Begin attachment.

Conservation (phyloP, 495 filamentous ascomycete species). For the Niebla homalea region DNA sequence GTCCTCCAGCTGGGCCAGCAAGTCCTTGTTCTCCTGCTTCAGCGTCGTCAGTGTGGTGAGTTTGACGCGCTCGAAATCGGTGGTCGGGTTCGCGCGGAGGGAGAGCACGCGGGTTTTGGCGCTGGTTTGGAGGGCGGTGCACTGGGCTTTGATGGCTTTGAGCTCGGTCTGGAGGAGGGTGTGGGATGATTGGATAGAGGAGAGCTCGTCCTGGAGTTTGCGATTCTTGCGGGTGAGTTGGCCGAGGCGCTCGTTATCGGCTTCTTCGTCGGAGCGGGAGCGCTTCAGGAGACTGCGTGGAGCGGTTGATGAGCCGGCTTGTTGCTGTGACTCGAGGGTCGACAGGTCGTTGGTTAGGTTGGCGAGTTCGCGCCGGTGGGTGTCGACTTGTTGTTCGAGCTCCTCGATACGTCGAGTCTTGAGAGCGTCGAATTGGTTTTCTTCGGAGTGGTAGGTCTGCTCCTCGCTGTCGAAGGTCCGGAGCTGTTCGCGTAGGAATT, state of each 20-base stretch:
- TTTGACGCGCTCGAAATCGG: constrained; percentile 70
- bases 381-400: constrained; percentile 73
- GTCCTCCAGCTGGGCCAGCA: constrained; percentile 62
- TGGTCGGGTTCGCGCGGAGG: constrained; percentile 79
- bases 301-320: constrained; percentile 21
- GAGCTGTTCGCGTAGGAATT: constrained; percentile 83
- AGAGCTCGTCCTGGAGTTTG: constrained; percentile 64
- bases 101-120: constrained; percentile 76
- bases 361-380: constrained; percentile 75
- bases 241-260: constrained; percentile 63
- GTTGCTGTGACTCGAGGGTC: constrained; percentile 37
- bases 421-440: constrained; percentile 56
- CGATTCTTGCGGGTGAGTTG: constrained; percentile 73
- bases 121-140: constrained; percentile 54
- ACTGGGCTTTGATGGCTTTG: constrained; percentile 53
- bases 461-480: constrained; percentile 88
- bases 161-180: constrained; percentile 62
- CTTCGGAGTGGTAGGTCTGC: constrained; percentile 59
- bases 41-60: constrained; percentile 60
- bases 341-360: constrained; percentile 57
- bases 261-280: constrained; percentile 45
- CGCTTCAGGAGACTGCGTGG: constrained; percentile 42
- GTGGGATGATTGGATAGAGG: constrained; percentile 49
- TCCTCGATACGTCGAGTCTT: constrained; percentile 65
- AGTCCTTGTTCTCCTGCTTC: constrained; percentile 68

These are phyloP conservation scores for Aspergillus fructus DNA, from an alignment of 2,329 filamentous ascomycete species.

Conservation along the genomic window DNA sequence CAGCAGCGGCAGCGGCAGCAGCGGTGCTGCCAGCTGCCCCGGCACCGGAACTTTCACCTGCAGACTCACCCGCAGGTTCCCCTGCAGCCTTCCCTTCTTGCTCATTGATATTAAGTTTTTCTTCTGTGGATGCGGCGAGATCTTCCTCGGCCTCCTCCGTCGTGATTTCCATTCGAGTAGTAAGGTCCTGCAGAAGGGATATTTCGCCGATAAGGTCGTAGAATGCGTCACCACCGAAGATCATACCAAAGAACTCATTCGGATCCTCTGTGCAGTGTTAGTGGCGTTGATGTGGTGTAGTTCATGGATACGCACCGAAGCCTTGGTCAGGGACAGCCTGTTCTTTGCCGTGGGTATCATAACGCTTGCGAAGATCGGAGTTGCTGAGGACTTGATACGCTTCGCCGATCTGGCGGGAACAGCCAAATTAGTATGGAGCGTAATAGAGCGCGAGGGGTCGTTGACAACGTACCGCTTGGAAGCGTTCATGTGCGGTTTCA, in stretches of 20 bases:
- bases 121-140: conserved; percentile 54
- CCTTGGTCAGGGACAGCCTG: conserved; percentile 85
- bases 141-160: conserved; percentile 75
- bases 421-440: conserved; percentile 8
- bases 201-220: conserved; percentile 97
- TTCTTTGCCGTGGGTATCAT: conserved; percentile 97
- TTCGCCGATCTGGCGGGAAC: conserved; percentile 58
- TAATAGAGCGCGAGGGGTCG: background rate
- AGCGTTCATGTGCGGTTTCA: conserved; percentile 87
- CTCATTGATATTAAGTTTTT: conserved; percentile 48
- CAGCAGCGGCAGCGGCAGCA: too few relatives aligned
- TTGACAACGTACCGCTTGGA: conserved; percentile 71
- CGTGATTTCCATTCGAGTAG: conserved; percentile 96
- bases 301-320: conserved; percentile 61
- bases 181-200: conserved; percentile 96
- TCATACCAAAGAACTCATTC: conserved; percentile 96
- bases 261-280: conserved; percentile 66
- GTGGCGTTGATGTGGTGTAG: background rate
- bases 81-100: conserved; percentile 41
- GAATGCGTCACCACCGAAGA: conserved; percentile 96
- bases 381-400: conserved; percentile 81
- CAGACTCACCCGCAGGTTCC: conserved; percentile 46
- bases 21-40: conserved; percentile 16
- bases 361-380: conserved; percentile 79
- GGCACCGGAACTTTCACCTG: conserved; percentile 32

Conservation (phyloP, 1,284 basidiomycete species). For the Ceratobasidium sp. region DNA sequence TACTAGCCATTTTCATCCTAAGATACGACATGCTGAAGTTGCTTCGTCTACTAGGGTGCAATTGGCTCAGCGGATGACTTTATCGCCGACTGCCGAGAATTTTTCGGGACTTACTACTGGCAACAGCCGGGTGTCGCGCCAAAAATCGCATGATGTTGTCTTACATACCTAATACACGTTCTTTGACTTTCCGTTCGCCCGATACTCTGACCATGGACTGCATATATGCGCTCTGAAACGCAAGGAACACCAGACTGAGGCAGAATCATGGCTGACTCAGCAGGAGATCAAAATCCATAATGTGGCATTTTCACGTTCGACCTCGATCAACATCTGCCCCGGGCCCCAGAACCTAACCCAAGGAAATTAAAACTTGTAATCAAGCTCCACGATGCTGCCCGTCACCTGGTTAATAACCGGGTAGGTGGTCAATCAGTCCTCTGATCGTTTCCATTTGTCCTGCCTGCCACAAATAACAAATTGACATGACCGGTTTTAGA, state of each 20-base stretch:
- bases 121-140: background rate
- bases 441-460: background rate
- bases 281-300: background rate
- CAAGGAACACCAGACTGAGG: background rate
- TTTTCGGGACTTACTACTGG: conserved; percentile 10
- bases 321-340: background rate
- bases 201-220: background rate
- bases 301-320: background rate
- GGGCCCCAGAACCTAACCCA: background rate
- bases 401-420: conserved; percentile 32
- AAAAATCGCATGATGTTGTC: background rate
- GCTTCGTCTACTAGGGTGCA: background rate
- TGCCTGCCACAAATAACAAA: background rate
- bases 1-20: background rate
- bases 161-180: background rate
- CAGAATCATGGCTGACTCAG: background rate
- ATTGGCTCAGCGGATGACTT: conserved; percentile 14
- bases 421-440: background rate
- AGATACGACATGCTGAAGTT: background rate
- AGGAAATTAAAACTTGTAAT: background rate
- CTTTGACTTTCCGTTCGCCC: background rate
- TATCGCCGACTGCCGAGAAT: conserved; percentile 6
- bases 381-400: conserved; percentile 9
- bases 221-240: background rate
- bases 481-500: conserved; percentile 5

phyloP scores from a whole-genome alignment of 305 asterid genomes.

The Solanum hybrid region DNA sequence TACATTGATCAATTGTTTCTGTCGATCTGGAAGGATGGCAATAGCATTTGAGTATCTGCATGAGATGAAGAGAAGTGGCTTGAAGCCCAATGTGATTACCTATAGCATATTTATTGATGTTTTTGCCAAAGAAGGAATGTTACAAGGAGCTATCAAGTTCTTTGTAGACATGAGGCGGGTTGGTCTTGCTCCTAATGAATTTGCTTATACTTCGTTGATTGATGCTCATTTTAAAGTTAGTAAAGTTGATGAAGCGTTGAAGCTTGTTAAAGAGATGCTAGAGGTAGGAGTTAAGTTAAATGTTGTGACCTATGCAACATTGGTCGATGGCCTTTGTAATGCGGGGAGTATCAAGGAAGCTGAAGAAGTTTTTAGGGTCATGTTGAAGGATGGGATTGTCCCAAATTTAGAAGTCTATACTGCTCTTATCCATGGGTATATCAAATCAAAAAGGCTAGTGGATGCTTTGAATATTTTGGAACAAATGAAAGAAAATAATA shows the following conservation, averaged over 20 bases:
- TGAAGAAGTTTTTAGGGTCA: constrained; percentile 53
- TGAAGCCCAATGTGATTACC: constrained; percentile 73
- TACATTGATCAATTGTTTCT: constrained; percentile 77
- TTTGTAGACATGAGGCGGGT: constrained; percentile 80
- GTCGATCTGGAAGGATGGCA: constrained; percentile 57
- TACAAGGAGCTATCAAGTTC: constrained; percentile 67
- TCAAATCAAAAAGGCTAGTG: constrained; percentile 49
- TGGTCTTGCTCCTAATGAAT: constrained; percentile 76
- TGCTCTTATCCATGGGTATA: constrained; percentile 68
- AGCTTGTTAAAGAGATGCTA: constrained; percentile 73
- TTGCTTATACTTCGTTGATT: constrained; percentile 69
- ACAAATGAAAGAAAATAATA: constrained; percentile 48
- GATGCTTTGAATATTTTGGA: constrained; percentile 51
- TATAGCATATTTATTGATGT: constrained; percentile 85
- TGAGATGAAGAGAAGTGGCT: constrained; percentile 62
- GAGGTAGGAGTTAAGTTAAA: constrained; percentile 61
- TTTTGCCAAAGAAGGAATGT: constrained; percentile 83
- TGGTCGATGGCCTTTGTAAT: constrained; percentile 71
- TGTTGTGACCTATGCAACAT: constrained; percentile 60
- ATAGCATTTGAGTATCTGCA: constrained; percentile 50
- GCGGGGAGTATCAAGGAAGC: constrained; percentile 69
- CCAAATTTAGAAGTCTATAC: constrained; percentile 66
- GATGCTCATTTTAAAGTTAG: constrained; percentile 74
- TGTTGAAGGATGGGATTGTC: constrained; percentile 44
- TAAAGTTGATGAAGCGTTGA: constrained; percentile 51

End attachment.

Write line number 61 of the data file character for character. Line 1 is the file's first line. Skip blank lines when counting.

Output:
- bases 201-220: background rate